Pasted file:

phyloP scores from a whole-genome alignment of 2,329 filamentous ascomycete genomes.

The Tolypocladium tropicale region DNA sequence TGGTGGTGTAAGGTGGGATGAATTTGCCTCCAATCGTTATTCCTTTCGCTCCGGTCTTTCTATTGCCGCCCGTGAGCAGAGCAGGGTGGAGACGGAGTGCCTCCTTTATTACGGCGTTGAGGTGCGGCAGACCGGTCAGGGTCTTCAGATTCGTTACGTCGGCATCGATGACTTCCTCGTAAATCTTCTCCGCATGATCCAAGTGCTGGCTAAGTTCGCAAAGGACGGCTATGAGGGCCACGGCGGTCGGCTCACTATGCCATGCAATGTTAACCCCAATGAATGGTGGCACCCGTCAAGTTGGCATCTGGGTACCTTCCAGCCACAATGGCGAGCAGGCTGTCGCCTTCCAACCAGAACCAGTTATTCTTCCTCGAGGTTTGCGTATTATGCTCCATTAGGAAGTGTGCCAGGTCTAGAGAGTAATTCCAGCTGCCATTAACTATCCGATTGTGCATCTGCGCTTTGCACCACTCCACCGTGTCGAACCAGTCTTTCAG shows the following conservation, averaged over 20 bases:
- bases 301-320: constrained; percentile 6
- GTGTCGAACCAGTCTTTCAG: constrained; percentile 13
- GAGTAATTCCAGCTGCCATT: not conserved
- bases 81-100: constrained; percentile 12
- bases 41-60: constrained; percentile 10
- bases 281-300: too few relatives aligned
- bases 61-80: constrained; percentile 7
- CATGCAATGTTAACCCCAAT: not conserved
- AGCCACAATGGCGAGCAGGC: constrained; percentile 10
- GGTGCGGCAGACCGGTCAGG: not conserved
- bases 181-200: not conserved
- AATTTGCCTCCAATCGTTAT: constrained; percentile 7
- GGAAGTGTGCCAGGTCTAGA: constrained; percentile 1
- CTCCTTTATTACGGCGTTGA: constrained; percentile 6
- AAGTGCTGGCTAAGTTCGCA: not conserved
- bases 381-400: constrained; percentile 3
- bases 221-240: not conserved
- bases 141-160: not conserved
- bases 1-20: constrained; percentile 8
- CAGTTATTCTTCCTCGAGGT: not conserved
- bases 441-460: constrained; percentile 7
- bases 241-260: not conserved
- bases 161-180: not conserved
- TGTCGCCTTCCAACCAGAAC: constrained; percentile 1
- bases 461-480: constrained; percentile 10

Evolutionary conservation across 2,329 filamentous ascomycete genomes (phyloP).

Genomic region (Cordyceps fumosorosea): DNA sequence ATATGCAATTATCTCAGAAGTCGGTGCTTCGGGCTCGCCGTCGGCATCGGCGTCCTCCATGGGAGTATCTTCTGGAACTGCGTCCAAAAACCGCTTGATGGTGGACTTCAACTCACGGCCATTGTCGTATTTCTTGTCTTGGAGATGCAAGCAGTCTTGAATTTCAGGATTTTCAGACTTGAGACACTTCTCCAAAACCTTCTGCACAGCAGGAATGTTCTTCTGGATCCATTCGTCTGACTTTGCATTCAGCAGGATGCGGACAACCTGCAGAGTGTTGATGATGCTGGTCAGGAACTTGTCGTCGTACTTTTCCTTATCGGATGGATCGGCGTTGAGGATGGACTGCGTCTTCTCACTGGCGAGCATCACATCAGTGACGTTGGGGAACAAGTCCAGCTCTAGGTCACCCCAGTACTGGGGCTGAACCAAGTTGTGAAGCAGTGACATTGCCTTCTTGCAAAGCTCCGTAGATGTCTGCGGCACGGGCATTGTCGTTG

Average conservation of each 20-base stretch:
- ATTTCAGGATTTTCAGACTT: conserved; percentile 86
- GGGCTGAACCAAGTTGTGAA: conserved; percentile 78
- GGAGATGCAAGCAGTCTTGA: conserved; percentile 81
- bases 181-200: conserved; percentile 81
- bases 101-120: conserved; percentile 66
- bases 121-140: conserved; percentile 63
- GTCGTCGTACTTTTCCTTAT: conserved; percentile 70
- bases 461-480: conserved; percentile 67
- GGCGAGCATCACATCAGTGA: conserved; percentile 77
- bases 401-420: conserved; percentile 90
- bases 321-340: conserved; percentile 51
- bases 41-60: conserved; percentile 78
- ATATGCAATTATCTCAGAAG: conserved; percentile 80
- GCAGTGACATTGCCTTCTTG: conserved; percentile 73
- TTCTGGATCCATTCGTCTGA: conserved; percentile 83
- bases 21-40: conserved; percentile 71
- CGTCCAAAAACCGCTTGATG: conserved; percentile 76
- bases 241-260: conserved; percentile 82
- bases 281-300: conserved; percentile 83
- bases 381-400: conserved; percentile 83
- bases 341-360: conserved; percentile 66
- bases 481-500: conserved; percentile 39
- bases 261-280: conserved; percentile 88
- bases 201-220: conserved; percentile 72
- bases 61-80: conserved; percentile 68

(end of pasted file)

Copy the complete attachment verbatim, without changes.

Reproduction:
phyloP scores from a whole-genome alignment of 2,329 filamentous ascomycete genomes.

The Tolypocladium tropicale region DNA sequence TGGTGGTGTAAGGTGGGATGAATTTGCCTCCAATCGTTATTCCTTTCGCTCCGGTCTTTCTATTGCCGCCCGTGAGCAGAGCAGGGTGGAGACGGAGTGCCTCCTTTATTACGGCGTTGAGGTGCGGCAGACCGGTCAGGGTCTTCAGATTCGTTACGTCGGCATCGATGACTTCCTCGTAAATCTTCTCCGCATGATCCAAGTGCTGGCTAAGTTCGCAAAGGACGGCTATGAGGGCCACGGCGGTCGGCTCACTATGCCATGCAATGTTAACCCCAATGAATGGTGGCACCCGTCAAGTTGGCATCTGGGTACCTTCCAGCCACAATGGCGAGCAGGCTGTCGCCTTCCAACCAGAACCAGTTATTCTTCCTCGAGGTTTGCGTATTATGCTCCATTAGGAAGTGTGCCAGGTCTAGAGAGTAATTCCAGCTGCCATTAACTATCCGATTGTGCATCTGCGCTTTGCACCACTCCACCGTGTCGAACCAGTCTTTCAG shows the following conservation, averaged over 20 bases:
- bases 301-320: constrained; percentile 6
- GTGTCGAACCAGTCTTTCAG: constrained; percentile 13
- GAGTAATTCCAGCTGCCATT: not conserved
- bases 81-100: constrained; percentile 12
- bases 41-60: constrained; percentile 10
- bases 281-300: too few relatives aligned
- bases 61-80: constrained; percentile 7
- CATGCAATGTTAACCCCAAT: not conserved
- AGCCACAATGGCGAGCAGGC: constrained; percentile 10
- GGTGCGGCAGACCGGTCAGG: not conserved
- bases 181-200: not conserved
- AATTTGCCTCCAATCGTTAT: constrained; percentile 7
- GGAAGTGTGCCAGGTCTAGA: constrained; percentile 1
- CTCCTTTATTACGGCGTTGA: constrained; percentile 6
- AAGTGCTGGCTAAGTTCGCA: not conserved
- bases 381-400: constrained; percentile 3
- bases 221-240: not conserved
- bases 141-160: not conserved
- bases 1-20: constrained; percentile 8
- CAGTTATTCTTCCTCGAGGT: not conserved
- bases 441-460: constrained; percentile 7
- bases 241-260: not conserved
- bases 161-180: not conserved
- TGTCGCCTTCCAACCAGAAC: constrained; percentile 1
- bases 461-480: constrained; percentile 10

Evolutionary conservation across 2,329 filamentous ascomycete genomes (phyloP).

Genomic region (Cordyceps fumosorosea): DNA sequence ATATGCAATTATCTCAGAAGTCGGTGCTTCGGGCTCGCCGTCGGCATCGGCGTCCTCCATGGGAGTATCTTCTGGAACTGCGTCCAAAAACCGCTTGATGGTGGACTTCAACTCACGGCCATTGTCGTATTTCTTGTCTTGGAGATGCAAGCAGTCTTGAATTTCAGGATTTTCAGACTTGAGACACTTCTCCAAAACCTTCTGCACAGCAGGAATGTTCTTCTGGATCCATTCGTCTGACTTTGCATTCAGCAGGATGCGGACAACCTGCAGAGTGTTGATGATGCTGGTCAGGAACTTGTCGTCGTACTTTTCCTTATCGGATGGATCGGCGTTGAGGATGGACTGCGTCTTCTCACTGGCGAGCATCACATCAGTGACGTTGGGGAACAAGTCCAGCTCTAGGTCACCCCAGTACTGGGGCTGAACCAAGTTGTGAAGCAGTGACATTGCCTTCTTGCAAAGCTCCGTAGATGTCTGCGGCACGGGCATTGTCGTTG

Average conservation of each 20-base stretch:
- ATTTCAGGATTTTCAGACTT: conserved; percentile 86
- GGGCTGAACCAAGTTGTGAA: conserved; percentile 78
- GGAGATGCAAGCAGTCTTGA: conserved; percentile 81
- bases 181-200: conserved; percentile 81
- bases 101-120: conserved; percentile 66
- bases 121-140: conserved; percentile 63
- GTCGTCGTACTTTTCCTTAT: conserved; percentile 70
- bases 461-480: conserved; percentile 67
- GGCGAGCATCACATCAGTGA: conserved; percentile 77
- bases 401-420: conserved; percentile 90
- bases 321-340: conserved; percentile 51
- bases 41-60: conserved; percentile 78
- ATATGCAATTATCTCAGAAG: conserved; percentile 80
- GCAGTGACATTGCCTTCTTG: conserved; percentile 73
- TTCTGGATCCATTCGTCTGA: conserved; percentile 83
- bases 21-40: conserved; percentile 71
- CGTCCAAAAACCGCTTGATG: conserved; percentile 76
- bases 241-260: conserved; percentile 82
- bases 281-300: conserved; percentile 83
- bases 381-400: conserved; percentile 83
- bases 341-360: conserved; percentile 66
- bases 481-500: conserved; percentile 39
- bases 261-280: conserved; percentile 88
- bases 201-220: conserved; percentile 72
- bases 61-80: conserved; percentile 68